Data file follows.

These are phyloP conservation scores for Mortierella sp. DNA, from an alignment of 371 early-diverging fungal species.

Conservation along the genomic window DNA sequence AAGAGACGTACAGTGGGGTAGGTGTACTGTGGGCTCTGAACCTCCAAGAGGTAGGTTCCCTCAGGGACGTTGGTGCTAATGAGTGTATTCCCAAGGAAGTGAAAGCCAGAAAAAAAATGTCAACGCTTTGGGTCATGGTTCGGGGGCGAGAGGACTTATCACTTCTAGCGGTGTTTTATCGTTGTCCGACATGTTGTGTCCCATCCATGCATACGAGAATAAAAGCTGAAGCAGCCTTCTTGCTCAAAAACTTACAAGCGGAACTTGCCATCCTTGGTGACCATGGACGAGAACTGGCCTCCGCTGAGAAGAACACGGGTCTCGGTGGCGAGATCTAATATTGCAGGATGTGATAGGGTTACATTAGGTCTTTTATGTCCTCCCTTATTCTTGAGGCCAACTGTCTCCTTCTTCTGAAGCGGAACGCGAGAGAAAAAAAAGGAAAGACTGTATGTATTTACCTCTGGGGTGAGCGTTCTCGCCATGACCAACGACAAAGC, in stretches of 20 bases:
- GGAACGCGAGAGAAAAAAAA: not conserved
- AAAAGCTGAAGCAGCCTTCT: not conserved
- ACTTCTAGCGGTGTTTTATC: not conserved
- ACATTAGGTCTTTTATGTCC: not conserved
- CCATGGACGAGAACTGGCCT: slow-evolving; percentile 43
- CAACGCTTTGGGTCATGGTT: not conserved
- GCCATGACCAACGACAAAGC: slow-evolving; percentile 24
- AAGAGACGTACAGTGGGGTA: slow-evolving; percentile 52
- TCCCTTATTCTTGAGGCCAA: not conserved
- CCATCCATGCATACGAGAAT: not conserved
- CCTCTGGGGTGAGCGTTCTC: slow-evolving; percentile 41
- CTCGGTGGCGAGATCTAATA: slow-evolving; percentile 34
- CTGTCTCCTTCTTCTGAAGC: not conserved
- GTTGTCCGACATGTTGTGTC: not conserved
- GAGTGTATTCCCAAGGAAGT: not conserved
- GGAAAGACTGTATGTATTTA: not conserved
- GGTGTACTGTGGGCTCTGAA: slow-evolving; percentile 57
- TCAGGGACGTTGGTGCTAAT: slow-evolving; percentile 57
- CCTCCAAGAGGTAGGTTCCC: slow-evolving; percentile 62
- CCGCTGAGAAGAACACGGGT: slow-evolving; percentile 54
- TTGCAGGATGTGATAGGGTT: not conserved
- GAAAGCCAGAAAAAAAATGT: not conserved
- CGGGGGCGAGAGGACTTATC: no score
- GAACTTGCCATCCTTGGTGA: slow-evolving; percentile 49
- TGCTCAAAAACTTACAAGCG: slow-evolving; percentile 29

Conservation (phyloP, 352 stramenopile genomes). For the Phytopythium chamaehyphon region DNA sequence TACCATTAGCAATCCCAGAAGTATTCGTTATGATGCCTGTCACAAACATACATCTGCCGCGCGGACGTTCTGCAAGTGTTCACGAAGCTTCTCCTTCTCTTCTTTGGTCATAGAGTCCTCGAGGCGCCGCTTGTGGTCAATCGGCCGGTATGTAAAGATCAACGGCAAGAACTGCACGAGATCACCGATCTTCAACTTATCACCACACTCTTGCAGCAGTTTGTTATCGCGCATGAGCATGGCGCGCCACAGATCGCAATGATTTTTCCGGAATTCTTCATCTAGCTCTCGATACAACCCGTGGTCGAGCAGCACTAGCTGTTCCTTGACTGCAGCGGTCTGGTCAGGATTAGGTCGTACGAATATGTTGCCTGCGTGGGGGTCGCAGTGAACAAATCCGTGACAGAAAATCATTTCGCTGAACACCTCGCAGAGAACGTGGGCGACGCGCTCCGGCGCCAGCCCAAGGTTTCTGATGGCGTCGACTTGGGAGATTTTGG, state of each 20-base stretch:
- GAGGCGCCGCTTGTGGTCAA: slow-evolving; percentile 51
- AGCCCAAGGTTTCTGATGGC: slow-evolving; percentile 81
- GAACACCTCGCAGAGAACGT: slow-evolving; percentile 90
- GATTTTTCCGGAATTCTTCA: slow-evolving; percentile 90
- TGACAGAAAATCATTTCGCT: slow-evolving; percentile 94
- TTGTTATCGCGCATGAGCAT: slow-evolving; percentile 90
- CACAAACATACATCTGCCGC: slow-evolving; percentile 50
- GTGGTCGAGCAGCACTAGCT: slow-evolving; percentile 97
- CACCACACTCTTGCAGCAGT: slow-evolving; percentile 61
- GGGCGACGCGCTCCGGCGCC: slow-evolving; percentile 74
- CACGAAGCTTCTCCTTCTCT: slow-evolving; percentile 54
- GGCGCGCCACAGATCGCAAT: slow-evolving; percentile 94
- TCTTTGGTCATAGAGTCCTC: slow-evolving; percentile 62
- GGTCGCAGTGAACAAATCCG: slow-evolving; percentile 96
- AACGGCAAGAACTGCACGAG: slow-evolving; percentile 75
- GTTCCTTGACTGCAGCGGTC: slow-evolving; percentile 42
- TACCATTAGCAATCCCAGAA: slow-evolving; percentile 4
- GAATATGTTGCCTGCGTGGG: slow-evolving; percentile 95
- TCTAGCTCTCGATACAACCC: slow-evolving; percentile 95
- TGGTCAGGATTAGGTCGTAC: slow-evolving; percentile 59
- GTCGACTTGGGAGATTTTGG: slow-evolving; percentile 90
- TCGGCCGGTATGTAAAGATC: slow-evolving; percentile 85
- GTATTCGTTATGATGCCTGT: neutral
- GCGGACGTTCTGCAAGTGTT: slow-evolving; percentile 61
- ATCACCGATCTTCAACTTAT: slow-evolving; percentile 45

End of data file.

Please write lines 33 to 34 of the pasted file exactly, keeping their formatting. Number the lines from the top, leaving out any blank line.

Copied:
- TGACAGAAAATCATTTCGCT: slow-evolving; percentile 94
- TTGTTATCGCGCATGAGCAT: slow-evolving; percentile 90